There are many reasons for modernizing this agreement and ensuring that the river’s health and its fish and wildlife populations are properly represented in all future treaty management decisions. Achieving a modernized Treaty will help provide some measure of justice for Columbia Basin Tribes who were excluded from the treaty's original negotiations and implementation; improve the river’s resilience to mounting climate impacts; and protect the interests of regional businesses and communities that rely upon a healthy river ecosystem.

Senator Murray was very engaged in our meeting – sharing her views and priorities and asking good questions. She expressed her strong support for modernizing the treaty and for the Pacific Northwest’s consensus-based “regional recommendation” that was delivered to the State Department in December 2013.

In April this year, the senator led an effort with Senator Wyden and others to send a strongly worded letter signed by all senators and house members from the four Northwest States to the State Department to express that the region would like the Obama Administration to get Treaty negotiations with Canada started soon. In order to do this, the State Department must finalize its negotiating platform (consistent with the regional recommendation) and reach out to Canada. So far, there's no word back from the State Department regarding their plans. We'll keep you posted!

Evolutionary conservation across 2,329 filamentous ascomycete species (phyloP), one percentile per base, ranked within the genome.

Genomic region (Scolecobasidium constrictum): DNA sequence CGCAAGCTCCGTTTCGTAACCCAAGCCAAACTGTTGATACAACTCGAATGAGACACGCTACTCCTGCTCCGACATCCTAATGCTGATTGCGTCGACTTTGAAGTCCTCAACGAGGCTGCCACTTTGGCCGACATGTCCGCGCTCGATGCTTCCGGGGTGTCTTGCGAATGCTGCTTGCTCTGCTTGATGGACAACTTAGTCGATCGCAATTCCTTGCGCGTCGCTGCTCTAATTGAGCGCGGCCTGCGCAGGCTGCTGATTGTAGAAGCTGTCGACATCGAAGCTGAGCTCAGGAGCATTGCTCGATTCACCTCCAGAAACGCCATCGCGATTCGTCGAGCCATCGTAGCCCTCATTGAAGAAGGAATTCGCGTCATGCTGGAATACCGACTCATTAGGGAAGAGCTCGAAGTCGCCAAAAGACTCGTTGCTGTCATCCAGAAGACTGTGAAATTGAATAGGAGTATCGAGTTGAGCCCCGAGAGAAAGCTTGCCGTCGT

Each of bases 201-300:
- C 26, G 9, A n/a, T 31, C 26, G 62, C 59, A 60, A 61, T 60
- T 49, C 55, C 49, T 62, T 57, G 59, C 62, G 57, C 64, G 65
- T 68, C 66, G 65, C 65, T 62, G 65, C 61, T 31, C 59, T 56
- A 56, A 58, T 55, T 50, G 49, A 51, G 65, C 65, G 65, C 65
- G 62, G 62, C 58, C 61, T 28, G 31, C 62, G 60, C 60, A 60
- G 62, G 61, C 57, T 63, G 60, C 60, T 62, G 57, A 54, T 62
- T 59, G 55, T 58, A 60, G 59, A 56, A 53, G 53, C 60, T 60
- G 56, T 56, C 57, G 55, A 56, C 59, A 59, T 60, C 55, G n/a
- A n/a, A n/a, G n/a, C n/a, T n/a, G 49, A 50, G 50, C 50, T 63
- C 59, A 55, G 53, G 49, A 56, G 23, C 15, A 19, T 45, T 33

Leaders that attended the meeting with Joseph included LeeAnne Beres (Earth Ministry), Greg Haller (Pacific Rivers Council), Wendy McDermott (American Rivers), Liz Hamilton (Northwest Sportfishing Industry Association), and Trish Rolfe (Center for Environmental Law and Policy).

For more information on the Treaty, visit here.

3. American Rivers lists the Columbia River among our nation’s Most Endangered Rivers in 2015 (TAKE ACTION!) our wild Salmon Coalition member American Rivers recently designated the Columbia River as one of our nation's #2 Most Endangered Rivers in 2015.